10 responses to “Magical Realism . . . Turning Ordinary into Extraordinary!

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  4. I’ve never view Magical Realism as described. I’ve always understood it not as a subset of fantasy, but literature that exposes the underlying reality that makes various cultures what they are. Midnight Children and Like Water For Chocolate as examples.

  5. When You Reach Me by Rebecca Stead is a favorite of mine. Great post and great definition of magical realism. It seems that it is more the amount of “magical element” than the type of element that is important, as well as the fact that the characters are in the real world. Interesting.

  6. One of my graduate school professors has published a magical realism book. What We Keep is Not Always What Will Stay by Amanda Cockrell. It has a “talking” statue of a patron saint. So cool!

  7. David Almond is one of my favorite magical realists. They’re a bit young for this blog, but I especially love his My Dad’s A Birdman and The Boy Who Climbed Into the Moon.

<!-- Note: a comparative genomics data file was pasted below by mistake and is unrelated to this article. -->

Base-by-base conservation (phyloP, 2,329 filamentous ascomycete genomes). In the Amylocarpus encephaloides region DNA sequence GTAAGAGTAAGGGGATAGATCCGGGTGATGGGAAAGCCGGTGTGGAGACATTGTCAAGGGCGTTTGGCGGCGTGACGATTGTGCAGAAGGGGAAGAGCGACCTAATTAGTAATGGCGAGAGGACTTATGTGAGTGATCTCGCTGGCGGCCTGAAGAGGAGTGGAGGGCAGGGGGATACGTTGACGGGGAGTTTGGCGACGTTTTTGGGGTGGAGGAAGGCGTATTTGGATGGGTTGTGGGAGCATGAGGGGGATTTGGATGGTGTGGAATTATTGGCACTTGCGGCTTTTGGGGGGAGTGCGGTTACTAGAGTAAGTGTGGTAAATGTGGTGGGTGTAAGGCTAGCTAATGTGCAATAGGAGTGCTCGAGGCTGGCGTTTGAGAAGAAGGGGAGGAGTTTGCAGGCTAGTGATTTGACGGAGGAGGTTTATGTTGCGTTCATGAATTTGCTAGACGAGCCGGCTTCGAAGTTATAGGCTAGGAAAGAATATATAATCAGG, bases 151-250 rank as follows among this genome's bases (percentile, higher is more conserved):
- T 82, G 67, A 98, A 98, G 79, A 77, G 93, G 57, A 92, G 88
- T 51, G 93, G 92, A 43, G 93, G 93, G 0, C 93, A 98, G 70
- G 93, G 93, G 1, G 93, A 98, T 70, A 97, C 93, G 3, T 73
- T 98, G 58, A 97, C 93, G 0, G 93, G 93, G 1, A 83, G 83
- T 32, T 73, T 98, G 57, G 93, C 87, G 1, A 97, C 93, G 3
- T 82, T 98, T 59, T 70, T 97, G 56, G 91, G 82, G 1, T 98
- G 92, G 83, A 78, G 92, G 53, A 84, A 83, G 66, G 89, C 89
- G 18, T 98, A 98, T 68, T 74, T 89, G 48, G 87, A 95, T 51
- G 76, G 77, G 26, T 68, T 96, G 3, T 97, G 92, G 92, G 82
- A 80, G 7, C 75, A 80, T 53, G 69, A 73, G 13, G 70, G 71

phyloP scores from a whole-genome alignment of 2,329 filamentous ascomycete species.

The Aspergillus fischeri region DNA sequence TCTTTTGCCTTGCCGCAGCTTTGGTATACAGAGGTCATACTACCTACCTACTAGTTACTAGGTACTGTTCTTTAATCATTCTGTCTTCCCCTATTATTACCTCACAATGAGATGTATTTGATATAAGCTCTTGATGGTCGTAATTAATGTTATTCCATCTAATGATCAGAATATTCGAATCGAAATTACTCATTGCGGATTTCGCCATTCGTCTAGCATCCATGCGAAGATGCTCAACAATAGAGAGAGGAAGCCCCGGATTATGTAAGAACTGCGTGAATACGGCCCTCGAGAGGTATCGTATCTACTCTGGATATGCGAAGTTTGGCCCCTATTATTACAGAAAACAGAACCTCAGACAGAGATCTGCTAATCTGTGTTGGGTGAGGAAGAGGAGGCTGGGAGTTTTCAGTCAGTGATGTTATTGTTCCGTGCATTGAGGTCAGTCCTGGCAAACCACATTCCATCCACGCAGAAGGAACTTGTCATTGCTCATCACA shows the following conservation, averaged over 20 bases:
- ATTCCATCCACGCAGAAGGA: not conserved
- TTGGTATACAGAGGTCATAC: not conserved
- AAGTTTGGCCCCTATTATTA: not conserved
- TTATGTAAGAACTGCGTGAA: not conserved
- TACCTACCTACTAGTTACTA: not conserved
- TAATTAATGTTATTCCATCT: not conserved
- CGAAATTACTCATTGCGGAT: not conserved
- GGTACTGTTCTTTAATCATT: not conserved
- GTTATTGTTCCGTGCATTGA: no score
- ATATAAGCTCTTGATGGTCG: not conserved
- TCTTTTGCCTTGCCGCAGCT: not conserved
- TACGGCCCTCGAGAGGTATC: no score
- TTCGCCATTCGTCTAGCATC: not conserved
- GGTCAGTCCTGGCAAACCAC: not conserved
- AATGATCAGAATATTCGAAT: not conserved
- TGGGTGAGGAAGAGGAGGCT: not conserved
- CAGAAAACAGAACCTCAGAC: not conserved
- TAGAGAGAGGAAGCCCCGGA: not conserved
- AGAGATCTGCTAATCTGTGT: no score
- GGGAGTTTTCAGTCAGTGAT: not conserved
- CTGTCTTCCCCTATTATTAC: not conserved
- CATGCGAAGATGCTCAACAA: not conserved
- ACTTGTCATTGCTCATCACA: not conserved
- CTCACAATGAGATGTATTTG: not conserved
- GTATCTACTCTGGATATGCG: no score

8. I’m in love with Lindgren’s Karlsson-on-the-roof from the 1950-s. Still going (or flying) strong. One of my favorite cartoons, too.

  9. Sarah Yasutake

    I’m a big fan of magical realism. Some recent MG favorites of mine that use it are The Great Unexpected by Sharon Creech, and both Keeper and True Blue Scouts of Sugarman Swamp by Kathi Appelt. Favorite books for adults that use MR include The House of the Spirits by Isabel Allende, Love in the Time of Cholera by Gabriel Garcia Marquez, and The Tiger’s Wife by Tea Obreht.

  10. Sad to say, what’s coolest about magical realism is, I can indulge my ghost/fairy/space alien/dimension travelling/etc loving inner geek while still being me. (a boring suburban mom in labels culled from my upper-middle-class neighborhood TJ Maxx, whose only nod to hipster fashion actually corrects my crap eyesight). I could go to, say, a Tolkien fans conference and probably be the only person without blue hair who doesn’t spell it magick or faerie. I could go to a magical realism fan conference and run into another mom with blonde highlights and radar for the Coach outlet.

    It throws me back to high school – a big reason I never took art or creative writing was I wouldn’t have fit in with my koolaid hair-dyeing, flannel-wearing, Cobain-obsessed nihilist peers. I let lack of confidence and, well, being myself hold me back. And I’m light years behind where I want to be from those choices.

    Now I have more confidence and a genre with a good middle ground.

    Oh, and you’re a fabulous person and an awesome writer with gorgeous hair, Kimberley.